I would like to point out that the English translation isn't 100% OK if we want to be 100% accurate. I put "I don't smoke cigarettes" which was (for some reason) marked as incorrect. If "dohányzik" means "to smoke" (in general) and "cigarettázik" "to smoke cigarettes" (something specific), then the correct English translation should be "I don't smoke cigarettes". Don't really want to split hairs here, just wanted to draw attention. :-)
It would actually be more appropriate to say "cigarettázom" because this is what is called an -ik verb. Basically, if a verb ends in a z like this one, it conjugates slightly differently. 1st person singular is always -om/-em and 3rd person singular is -ik. However, Hatcher is right that people don't always strictly follow that rule.
The "ikes" paradigm is a historical remnant that is fading out of the language. You can still find some forms of it (limited to first person), alongside the non-ikes form, like "eszem," "alszom," "dolgozom," "fekszem". There is a stylistic difference; the -m form usually sounds more sophisticated, but it is not a rule. It is not any more grammatically correct than the -k equivalent. Only prescriptivists cling to the -m form and claim that "eszek" and "dolgozok" are "wrong" or that speakers who use them are "destroying" the language. But that misses the bigger picture. Languages change, and the ikes paradigm has long been on its way out. For example, here are some other forms from the ikes paradigm, which no one would use today or claim are more "correct": én aludnám, ő aludnék. If you read Hungarian, this is a good article about it: http://helyesiras.mta.hu/helyesiras/blog/show/maradvany-ujdonsag-ikes-ragozas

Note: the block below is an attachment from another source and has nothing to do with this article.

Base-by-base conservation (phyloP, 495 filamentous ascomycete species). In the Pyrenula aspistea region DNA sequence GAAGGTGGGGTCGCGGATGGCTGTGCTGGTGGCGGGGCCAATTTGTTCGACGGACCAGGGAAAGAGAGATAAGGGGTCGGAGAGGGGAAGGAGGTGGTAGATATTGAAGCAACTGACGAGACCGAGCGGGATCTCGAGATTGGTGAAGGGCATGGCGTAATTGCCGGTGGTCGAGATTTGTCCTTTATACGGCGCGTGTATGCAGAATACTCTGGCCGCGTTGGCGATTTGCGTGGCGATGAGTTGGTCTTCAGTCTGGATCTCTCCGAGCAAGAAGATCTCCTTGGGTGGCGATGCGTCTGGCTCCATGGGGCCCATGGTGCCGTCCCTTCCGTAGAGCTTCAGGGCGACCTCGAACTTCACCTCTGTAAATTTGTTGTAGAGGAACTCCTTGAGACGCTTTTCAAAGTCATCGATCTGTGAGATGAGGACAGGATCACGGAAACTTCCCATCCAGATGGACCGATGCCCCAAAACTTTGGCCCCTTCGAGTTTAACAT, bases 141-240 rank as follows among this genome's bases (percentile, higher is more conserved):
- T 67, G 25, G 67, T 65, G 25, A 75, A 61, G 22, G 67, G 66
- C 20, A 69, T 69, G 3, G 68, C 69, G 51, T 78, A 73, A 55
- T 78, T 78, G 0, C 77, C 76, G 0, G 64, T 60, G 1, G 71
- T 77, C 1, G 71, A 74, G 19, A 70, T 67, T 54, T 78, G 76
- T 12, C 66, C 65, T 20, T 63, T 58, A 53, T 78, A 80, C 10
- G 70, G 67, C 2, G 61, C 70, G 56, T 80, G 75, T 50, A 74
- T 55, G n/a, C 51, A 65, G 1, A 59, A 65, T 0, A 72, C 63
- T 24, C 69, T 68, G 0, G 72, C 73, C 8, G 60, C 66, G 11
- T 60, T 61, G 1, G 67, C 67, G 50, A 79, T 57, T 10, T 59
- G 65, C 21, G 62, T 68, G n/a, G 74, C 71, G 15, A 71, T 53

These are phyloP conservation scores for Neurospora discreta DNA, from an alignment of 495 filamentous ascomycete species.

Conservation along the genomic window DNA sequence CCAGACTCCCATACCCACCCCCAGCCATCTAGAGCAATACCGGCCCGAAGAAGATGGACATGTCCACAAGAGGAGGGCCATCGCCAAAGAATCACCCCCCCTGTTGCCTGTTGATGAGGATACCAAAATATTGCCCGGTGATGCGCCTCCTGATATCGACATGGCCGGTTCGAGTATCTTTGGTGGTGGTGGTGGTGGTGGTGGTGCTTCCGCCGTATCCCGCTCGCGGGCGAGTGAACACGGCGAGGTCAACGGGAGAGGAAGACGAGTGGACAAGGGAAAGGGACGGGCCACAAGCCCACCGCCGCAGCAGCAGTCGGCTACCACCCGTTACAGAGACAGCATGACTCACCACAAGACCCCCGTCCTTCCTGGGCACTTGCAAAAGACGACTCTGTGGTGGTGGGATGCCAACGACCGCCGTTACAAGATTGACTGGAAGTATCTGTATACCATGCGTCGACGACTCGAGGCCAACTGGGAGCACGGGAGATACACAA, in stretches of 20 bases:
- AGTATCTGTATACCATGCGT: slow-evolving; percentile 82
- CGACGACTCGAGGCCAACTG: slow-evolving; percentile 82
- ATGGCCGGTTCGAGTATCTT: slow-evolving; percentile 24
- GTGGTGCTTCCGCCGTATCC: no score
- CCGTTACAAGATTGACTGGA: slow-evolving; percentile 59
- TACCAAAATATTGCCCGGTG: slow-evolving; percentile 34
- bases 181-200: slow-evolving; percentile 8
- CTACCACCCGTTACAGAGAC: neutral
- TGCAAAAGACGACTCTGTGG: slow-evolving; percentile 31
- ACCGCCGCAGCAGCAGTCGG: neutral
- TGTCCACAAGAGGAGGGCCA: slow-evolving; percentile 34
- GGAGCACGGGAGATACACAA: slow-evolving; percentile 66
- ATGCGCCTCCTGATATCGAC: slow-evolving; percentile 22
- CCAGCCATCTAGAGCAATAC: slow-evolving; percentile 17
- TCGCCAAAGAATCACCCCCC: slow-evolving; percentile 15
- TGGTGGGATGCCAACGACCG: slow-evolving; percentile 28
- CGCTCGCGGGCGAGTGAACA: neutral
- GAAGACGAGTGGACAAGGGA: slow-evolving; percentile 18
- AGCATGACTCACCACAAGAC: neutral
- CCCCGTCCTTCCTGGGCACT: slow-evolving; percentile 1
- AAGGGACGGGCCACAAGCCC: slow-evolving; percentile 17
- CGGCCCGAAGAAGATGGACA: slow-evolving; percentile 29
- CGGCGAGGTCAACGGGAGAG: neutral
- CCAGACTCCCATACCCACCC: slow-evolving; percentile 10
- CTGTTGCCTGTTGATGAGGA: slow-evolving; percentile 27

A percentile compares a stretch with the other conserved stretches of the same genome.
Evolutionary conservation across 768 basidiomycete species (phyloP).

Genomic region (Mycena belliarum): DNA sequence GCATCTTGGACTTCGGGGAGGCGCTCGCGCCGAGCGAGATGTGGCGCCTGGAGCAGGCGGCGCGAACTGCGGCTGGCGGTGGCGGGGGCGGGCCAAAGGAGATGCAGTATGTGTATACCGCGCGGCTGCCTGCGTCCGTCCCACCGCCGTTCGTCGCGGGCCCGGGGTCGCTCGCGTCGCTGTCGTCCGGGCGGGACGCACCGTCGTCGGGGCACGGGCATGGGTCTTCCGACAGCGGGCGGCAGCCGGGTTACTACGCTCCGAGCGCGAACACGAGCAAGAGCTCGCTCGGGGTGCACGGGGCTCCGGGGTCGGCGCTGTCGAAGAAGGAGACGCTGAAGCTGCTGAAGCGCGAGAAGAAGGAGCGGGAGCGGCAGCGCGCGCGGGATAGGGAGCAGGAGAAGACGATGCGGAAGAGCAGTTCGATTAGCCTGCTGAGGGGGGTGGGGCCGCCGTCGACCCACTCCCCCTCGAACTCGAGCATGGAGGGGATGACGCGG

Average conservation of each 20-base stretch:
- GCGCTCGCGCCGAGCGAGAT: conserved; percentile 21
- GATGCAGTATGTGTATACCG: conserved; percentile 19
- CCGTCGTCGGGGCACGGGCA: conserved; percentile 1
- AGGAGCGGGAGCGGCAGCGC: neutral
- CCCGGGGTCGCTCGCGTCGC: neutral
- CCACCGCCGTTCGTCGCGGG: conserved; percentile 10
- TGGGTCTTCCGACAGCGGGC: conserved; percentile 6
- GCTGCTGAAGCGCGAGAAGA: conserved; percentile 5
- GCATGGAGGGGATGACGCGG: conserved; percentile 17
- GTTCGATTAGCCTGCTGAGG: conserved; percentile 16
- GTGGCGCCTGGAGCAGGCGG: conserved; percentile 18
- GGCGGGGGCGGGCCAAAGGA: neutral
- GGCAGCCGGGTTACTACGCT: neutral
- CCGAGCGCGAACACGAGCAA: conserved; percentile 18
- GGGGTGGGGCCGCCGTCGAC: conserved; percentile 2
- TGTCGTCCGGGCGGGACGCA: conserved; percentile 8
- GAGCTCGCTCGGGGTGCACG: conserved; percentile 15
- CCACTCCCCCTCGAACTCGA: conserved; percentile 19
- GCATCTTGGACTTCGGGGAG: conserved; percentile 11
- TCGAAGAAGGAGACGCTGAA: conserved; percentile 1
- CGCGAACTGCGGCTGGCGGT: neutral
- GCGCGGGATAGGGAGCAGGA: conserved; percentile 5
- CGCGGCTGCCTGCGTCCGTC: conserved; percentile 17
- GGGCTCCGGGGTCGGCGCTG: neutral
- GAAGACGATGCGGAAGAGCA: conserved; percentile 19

I also want to point out that not all "-zik" verbs are conjugated according to the ikes paradigm. Many people say "dolgozom," but almost nobody says "vérzem."
Some words that can go both ways are more likely to follow the ikes pattern in everyday usage, and others are more likely to follow the non-ikes pattern. For example, even Google will correct you if you type "igyekszek," since "igyekszem" is so much more frequently used. Both are grammatical; it's just a matter of style.
Thank you for your comment and especially for the link. I'm not a native speaker of Hungarian, but I've lived there and worked in the language for many years. However, one disadvantage that does still give me is that I often speak a little bit too "by the book". I know that languages change and are always changing, but with Hungarian I kind of look in as the outsider trying to follow the change, but unable to actually participate in it if that makes sense. Your article was very interesting though - I hadn't realized that -ik verbs were originally reflexive and passive only. That actually makes a lot of sense though. I had always assumed - based on how I was taught - that it was a phonetic rule. Thank you so much for your comments! I do wonder now though what they will do here. Should I write assuming the historical -ik conjugation is correct? Or will I need to be able to know what is most common these days? Or do you think that both conjugations for all -ik verbs should be accepted?